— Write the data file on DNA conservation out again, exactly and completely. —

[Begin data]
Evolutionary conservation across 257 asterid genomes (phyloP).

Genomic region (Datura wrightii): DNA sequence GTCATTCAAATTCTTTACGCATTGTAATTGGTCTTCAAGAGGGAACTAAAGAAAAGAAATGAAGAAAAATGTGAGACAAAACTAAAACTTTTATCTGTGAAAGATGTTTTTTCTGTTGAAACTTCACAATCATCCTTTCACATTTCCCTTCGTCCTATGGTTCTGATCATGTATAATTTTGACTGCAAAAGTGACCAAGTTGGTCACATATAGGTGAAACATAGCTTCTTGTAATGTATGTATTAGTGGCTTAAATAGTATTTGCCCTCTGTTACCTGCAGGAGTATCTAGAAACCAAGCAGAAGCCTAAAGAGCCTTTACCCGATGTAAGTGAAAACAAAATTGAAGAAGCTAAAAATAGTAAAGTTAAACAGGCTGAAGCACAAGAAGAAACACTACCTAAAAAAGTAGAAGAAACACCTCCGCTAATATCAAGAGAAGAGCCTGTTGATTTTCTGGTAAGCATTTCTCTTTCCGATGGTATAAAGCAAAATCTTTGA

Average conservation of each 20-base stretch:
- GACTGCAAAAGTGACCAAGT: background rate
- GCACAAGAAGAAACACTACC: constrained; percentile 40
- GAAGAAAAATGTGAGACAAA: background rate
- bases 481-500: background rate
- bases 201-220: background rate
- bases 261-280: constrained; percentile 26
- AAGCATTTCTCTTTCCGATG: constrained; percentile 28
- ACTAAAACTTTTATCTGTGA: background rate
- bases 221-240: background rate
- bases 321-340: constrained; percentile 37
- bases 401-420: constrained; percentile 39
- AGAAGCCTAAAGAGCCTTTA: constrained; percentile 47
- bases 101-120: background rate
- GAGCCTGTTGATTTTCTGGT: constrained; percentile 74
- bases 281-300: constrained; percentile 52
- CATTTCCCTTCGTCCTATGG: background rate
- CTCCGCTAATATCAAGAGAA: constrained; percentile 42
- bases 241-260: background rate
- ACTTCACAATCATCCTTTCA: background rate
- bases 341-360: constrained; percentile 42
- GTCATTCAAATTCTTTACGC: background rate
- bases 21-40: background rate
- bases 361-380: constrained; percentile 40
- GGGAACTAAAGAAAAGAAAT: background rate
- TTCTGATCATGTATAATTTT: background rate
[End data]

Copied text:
Evolutionary conservation across 257 asterid genomes (phyloP).

Genomic region (Datura wrightii): DNA sequence GTCATTCAAATTCTTTACGCATTGTAATTGGTCTTCAAGAGGGAACTAAAGAAAAGAAATGAAGAAAAATGTGAGACAAAACTAAAACTTTTATCTGTGAAAGATGTTTTTTCTGTTGAAACTTCACAATCATCCTTTCACATTTCCCTTCGTCCTATGGTTCTGATCATGTATAATTTTGACTGCAAAAGTGACCAAGTTGGTCACATATAGGTGAAACATAGCTTCTTGTAATGTATGTATTAGTGGCTTAAATAGTATTTGCCCTCTGTTACCTGCAGGAGTATCTAGAAACCAAGCAGAAGCCTAAAGAGCCTTTACCCGATGTAAGTGAAAACAAAATTGAAGAAGCTAAAAATAGTAAAGTTAAACAGGCTGAAGCACAAGAAGAAACACTACCTAAAAAAGTAGAAGAAACACCTCCGCTAATATCAAGAGAAGAGCCTGTTGATTTTCTGGTAAGCATTTCTCTTTCCGATGGTATAAAGCAAAATCTTTGA

Average conservation of each 20-base stretch:
- GACTGCAAAAGTGACCAAGT: background rate
- GCACAAGAAGAAACACTACC: constrained; percentile 40
- GAAGAAAAATGTGAGACAAA: background rate
- bases 481-500: background rate
- bases 201-220: background rate
- bases 261-280: constrained; percentile 26
- AAGCATTTCTCTTTCCGATG: constrained; percentile 28
- ACTAAAACTTTTATCTGTGA: background rate
- bases 221-240: background rate
- bases 321-340: constrained; percentile 37
- bases 401-420: constrained; percentile 39
- AGAAGCCTAAAGAGCCTTTA: constrained; percentile 47
- bases 101-120: background rate
- GAGCCTGTTGATTTTCTGGT: constrained; percentile 74
- bases 281-300: constrained; percentile 52
- CATTTCCCTTCGTCCTATGG: background rate
- CTCCGCTAATATCAAGAGAA: constrained; percentile 42
- bases 241-260: background rate
- ACTTCACAATCATCCTTTCA: background rate
- bases 341-360: constrained; percentile 42
- GTCATTCAAATTCTTTACGC: background rate
- bases 21-40: background rate
- bases 361-380: constrained; percentile 40
- GGGAACTAAAGAAAAGAAAT: background rate
- TTCTGATCATGTATAATTTT: background rate